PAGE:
The consequences of tomorrow, todayToday’s youth will live with the decisions that are made at Copenhagen. They will live with the current and future effects of climate change. Their interest is personal and contribution to the debate essential.
Young people are already represented across diverse stakeholder groups such as faith, sport, culture, communities and NGOs. As individuals, they can extend the ambition of these groups through their families and friends, schools, clubs, societies, consumer and behavioural choices. Collectively, groups such as UK Youth Climate Coalition, UK Youth Parliament, Plan UK and UNICEF are mobilising around action on climate change.
Supporting a platform for youth voice in the lead up to Copenhagen, the Government is:
- Collaborating with stakeholders to hold series of local & regional MP hearings in schools with young people on climate change
- Collaborating with stakeholders to support online debate
- Collaborating to ensure Government policy expertise is fed into youth events
Success so far
Young people’s groups are already successfully making powerful contributions to the climate change agenda. For example,
- J8 to G8. UNICEF Junior 8 sends a delegation of young people to the G8 summit, enabling young people to feed their views on climate change to the world’s most powerful leaders
- Plan UK’s ‘Children in a Changing Climate Coalition’ has run side events at previous COPs, most recently in Poznan, where delegates commented that young people’s arguments in favour of action on climate change were “powerful” and “influential”
- The UKYCC run a 'How old will you be in 2050' campaign
A critical mass of young people’s voices will add significant pressure to governments the world over to implement effective policies for action on climate change. Young people have a powerful voice and can help catalyse governments and societies to take action on climate change for the good of future generations: their own.
Secretary of State Ed Miliband met with the UK G8 Youth Delegation to discuss how they could feed their views on climate change in to the G8 Summit.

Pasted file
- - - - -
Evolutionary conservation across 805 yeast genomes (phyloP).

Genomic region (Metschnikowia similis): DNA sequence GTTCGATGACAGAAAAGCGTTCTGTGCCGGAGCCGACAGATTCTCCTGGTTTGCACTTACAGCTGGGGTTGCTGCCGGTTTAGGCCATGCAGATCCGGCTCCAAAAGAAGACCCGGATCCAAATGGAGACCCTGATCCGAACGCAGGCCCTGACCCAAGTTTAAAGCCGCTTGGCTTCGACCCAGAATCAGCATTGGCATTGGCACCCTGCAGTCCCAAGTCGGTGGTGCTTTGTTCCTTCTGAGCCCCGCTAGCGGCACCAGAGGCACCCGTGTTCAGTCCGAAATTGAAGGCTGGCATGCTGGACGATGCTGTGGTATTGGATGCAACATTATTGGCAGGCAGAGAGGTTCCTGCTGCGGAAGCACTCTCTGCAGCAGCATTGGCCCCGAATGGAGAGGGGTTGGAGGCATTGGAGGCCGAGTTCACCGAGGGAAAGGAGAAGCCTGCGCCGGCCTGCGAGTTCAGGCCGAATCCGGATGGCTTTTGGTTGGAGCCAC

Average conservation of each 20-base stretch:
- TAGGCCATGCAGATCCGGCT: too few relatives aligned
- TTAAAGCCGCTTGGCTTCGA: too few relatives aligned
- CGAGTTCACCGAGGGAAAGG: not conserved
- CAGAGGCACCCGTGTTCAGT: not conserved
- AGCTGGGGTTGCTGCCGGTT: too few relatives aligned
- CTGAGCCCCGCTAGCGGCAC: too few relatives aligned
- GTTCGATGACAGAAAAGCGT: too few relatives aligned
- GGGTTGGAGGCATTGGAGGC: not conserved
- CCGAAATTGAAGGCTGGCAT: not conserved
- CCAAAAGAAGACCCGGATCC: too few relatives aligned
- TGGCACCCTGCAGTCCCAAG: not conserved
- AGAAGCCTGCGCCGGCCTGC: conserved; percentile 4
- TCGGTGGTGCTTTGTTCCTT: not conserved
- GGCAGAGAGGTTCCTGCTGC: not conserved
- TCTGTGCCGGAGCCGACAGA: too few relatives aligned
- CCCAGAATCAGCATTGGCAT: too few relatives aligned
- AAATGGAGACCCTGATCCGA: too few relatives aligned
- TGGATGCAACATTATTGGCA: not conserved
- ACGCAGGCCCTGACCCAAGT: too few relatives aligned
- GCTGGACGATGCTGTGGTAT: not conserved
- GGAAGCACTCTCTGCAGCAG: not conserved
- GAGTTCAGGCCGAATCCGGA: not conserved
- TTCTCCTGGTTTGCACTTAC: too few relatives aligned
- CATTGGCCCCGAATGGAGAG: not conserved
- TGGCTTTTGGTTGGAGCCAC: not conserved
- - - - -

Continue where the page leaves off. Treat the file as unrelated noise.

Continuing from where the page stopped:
Twenty-three shortlisted 14 to 17 year olds from all over the UK come together in London to take part in the selection day for UNICEF UK's climate change competition.
Emerging leaders representing three billion people - the children and youth of the planet – have converged in Daejeon, Republic of Korea to voice their demands for action on climate change at Copenhagen.
Are you aged 18 or under? Want to have your say on climate change and Copenhagen? Want to share your views with other young people, MPs and Government Ministers? You can!
On Monday 7th September, 10 members of the UK Youth Delegation to Copenhagen met with DECC negotiators as part of DECC's youth engagement activities, for a discussion about hopes for the COP
Young people going straight to the top – how five young people have become involved in the international debate on climate change at the highest level
On 9th September 2009 the UNFCCC secretariat granted the International Youth Climate Movement officially recognised constituency status.
More than fifty pupils in Edinburgh presented their manifesto for tackling climate change to Douglas Alexander, the International Development Secretary.
David Kidney supports Oxfam Midlands Schools' Conference on climate change
Luke Hughes, one of UNICEF's delegation to the Children's Climate Forum in Copenhagen, reports on the delegation's meeting with David Kidney MP.
Big Climate Callout
DECC supports UNICEF's J8 and Big Climate Callout competitions
Footprint Friends, a hub for eco and climate change conversation for young people aged 10 to 18 years, has launched the Million Feet to Copenhagen campaign. Find out more
Calling all budding news reporters - video competition for a young journalist to attend the Copenhagen Summit